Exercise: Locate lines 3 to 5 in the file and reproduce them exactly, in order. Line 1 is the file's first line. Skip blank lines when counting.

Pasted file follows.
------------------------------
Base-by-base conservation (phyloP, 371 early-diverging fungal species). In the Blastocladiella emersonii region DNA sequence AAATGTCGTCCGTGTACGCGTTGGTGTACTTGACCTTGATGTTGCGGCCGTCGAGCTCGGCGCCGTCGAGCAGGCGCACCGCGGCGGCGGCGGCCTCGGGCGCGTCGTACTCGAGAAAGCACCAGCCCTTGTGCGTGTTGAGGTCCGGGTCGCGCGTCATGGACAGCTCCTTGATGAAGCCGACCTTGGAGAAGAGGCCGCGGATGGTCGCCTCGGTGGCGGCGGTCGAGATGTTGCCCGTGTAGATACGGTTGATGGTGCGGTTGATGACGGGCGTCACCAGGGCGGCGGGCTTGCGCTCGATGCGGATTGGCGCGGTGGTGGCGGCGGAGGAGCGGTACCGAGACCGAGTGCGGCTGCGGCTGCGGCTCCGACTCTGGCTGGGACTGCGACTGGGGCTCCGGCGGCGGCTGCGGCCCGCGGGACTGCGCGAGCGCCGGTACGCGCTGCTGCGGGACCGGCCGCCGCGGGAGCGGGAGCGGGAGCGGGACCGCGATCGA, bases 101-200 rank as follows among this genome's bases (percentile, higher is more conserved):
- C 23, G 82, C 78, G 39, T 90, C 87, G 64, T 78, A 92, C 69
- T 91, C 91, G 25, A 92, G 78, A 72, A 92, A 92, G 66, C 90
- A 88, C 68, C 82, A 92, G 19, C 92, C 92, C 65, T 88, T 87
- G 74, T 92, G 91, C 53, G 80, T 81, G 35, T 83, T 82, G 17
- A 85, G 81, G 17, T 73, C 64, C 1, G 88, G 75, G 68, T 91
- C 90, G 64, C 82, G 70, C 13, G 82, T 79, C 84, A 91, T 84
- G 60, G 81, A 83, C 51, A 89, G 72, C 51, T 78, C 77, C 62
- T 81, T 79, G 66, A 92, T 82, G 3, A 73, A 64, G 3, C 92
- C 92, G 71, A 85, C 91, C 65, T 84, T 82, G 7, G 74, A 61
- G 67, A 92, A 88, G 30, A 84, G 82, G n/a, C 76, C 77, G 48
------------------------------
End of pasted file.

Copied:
- T 91, C 91, G 25, A 92, G 78, A 72, A 92, A 92, G 66, C 90
- A 88, C 68, C 82, A 92, G 19, C 92, C 92, C 65, T 88, T 87
- G 74, T 92, G 91, C 53, G 80, T 81, G 35, T 83, T 82, G 17